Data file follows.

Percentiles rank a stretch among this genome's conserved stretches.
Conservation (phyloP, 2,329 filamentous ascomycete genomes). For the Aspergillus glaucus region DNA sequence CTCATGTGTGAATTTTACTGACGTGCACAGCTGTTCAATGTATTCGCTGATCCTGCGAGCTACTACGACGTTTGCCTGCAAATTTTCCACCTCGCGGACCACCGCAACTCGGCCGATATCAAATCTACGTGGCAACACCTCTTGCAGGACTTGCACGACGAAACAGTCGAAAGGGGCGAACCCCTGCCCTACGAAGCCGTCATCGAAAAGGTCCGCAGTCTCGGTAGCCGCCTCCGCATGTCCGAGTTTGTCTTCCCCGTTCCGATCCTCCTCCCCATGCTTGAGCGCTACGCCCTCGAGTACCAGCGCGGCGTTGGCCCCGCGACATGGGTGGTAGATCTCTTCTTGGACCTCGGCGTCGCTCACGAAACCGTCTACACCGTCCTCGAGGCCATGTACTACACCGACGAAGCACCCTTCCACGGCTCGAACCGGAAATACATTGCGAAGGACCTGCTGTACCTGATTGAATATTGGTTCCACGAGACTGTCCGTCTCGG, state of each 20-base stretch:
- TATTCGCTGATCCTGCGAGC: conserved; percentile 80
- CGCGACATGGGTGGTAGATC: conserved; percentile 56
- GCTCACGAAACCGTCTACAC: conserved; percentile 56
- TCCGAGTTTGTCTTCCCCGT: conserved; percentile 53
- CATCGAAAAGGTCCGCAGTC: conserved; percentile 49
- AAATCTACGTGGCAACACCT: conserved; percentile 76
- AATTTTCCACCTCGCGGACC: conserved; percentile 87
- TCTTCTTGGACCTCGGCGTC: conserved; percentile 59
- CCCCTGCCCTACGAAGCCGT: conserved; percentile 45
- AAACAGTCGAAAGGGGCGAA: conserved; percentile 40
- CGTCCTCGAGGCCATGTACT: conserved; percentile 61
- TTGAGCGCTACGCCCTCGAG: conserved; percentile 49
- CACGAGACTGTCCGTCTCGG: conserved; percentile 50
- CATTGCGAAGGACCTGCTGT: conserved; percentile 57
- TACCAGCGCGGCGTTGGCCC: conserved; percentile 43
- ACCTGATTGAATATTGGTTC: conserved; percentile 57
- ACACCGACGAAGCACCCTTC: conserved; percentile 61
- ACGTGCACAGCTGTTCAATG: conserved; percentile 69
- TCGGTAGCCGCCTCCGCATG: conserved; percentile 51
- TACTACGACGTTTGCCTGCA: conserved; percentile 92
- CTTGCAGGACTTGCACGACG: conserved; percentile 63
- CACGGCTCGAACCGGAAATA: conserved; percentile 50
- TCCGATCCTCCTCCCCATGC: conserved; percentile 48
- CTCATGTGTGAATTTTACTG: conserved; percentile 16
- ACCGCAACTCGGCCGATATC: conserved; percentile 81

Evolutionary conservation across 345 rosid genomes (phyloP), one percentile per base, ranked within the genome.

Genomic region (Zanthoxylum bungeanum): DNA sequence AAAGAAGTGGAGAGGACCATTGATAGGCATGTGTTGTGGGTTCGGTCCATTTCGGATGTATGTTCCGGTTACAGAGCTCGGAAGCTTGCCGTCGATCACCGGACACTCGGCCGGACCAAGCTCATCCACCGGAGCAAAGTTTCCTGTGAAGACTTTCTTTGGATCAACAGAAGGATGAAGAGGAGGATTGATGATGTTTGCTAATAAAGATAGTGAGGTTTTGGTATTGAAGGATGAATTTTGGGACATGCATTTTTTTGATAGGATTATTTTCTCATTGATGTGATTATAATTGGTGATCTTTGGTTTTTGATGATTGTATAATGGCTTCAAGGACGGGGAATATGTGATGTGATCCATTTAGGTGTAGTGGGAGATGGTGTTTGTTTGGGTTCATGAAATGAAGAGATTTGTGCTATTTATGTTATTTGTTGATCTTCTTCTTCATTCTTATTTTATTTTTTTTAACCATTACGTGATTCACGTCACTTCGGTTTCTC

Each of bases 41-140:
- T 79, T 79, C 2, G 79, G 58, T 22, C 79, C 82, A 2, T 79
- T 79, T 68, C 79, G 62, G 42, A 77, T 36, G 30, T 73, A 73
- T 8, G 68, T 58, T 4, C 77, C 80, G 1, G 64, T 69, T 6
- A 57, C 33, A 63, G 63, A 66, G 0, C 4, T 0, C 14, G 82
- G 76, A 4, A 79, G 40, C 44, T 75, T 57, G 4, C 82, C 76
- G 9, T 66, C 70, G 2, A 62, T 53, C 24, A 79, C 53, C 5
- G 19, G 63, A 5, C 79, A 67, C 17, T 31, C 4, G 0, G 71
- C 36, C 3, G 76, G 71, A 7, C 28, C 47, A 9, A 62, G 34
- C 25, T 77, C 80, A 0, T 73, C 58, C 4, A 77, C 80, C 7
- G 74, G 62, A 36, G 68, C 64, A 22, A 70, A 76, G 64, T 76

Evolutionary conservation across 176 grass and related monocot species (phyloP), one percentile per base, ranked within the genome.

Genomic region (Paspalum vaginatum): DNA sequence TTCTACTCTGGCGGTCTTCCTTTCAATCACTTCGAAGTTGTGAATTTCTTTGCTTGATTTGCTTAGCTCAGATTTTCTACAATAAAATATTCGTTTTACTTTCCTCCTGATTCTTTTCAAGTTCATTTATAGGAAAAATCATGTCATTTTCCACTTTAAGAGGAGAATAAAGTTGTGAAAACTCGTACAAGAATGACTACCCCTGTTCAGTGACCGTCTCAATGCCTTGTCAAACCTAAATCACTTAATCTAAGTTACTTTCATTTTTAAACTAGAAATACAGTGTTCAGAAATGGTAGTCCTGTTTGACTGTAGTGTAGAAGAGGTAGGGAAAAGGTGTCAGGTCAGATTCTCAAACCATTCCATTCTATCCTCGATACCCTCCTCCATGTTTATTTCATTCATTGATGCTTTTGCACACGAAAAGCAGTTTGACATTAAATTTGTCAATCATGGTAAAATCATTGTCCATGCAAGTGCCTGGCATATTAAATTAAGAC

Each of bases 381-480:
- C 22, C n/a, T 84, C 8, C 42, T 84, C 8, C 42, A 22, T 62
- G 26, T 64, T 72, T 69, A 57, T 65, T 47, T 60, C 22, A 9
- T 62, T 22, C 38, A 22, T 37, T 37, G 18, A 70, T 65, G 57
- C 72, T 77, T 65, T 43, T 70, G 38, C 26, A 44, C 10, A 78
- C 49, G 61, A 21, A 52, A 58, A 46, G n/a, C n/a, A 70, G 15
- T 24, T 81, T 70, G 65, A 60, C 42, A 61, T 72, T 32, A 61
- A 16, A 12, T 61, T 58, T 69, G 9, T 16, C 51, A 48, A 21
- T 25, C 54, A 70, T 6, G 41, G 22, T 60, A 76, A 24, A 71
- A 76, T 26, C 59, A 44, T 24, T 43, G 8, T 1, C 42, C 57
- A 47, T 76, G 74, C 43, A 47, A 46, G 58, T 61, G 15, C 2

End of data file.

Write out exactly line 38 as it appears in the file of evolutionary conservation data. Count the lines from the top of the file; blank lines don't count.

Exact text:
- C 36, C 3, G 76, G 71, A 7, C 28, C 47, A 9, A 62, G 34